But is it only THC that’s at work in promoting sleep? Other studies suggest otherwise.

Dr Ethan Russo’s oft-cited “Taming THC” review[5], published in 2011, highlights the sleep-inducing potential of myrcene, a cannabis terpene found in hops and other plants. Russo credits this terpene as the potential culprit behind the “couch-lock” phenomenon associated with marijuana.

Another terpene that’s said to play a role in the entourage effect is caryophyllene. It’s the reason cannabis has a distinct spicy and musky aroma, and, as studies[6] suggest, it possesses soothing and protective qualities that make it ideal for holistic users.

Related article

How To Use Cannabis For Improving Your Sleep

What Does the Entourage Effect Feel Like?

What Does the Entourage Effect Feel Like?

The entourage effect will, of course, make you feel different depending on the compounds in question. With that said, the objective is either to enhance the effects of the primary compound, or to temper its side effects or adverse outcomes.

A classic example of this can be seen in the interaction between CBD and THC. Multiple studies, including one from 2013[7], reference CBD’s potential to limit the negative effects of THC. In general, CBD is thought to curb THC's psychoactivity when taken in combination, making for a smoother and more enjoyable high. However, not all findings support this.

A study from 2019[8] on 36 individuals found a high-THC, low-CBD combination to result in greater perceived intoxication than with THC alone. This isn’t confirmation that this is true, but it suggests that dose and concentration play major roles in how one experiences the entourage effect. Not only that, but this study utilised vaporization as the intake method, which could also potentially affect results.

Does the Entourage Effect Get You High?

Does the Entourage Effect Get You High?

Again, it depends on the combination of cannabinoids and terpenes.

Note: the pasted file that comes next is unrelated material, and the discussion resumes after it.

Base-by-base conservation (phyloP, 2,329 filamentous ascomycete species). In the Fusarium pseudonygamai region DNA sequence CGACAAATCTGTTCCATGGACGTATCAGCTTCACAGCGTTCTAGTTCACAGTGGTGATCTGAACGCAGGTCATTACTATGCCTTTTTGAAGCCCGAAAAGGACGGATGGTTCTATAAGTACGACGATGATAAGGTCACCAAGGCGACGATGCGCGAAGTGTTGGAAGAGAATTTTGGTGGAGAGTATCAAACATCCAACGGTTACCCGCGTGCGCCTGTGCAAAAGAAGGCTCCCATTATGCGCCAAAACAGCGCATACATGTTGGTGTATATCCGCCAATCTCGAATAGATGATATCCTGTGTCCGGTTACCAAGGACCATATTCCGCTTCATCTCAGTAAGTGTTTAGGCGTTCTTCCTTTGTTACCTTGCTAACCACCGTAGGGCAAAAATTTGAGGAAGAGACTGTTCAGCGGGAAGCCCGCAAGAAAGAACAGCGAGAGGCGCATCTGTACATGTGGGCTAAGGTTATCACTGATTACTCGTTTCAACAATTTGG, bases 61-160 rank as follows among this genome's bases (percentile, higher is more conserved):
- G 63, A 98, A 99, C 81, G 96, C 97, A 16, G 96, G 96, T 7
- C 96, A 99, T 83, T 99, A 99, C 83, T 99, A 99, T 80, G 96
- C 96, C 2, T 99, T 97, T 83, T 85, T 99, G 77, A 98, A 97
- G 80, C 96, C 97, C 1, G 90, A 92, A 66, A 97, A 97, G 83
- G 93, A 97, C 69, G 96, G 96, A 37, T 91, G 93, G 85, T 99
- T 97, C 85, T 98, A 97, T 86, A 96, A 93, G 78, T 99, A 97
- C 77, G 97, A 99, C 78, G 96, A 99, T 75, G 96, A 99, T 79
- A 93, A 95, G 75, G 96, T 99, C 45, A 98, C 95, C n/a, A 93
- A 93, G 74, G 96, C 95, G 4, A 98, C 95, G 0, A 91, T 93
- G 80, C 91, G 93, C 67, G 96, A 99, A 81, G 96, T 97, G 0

As mentioned earlier, THC when combined with the terpene myrcene may be responsible for the couch-lock effect that many recreational users enjoy. In that case, you could very well enjoy the plant’s psychotropic effects in full swing.

On the other hand, a CBD product with just a small amount of THC (no more than 0.3%) will not get you high. Instead, you’ll mostly feel cannabidiol’s perceived effects.

How To Achieve the Entourage Effect

There are several ways to achieve the entourage effect, but we’ll focus on two. The first involves the use of full-spectrum CBD products, and the second involves traditional cannabis flower.

Full-Spectrum CBD Oil

Full-Spectrum CBD Oil

We briefly touched on full-spectrum CBD in our intro. As mentioned, this CBD oil variant harnesses a small amount of THC (well below the intoxicating threshold), allowing it to subtly support CBD without getting users high. Furthermore, full-spectrum CBD also contains small amounts of beneficial cannabinoids, like CBN, CBG, and CBC.

And it’s not just cannabinoids in full-spectrum CBD oil either; terpenes play their part as well. Whether it’s myrcene, beta-caryophyllene, pinene, or various others, they can influence the overall effects of a given CBD product. Various flavonoids may also be featured within a full-spectrum CBD oil.

In contrast, broad-spectrum CBD oil contains all of the above compounds except THC. There is absolutely no presence of the psychotropic compound in broad-spectrum formulas; however, users can still benefit from the interplay between other phytochemicals. CBD isolate, the third main type of CBD oil, contains only CBD. As a result, users will only benefit from the effects of CBD, without the influence of the entourage effect.

A scientific example of the potential efficacy of full-spectrum CBD can be seen in a 2015 study[9] on lab mice.

The study first examined the effects of CBD isolates, which ultimately did not show a clear indication of cannabidiol’s perceived ability to block the sensation of discomfort. That was not the case with full-spectrum CBD, which “provided a clear correlation” between the said beneficial responses and the doses administered.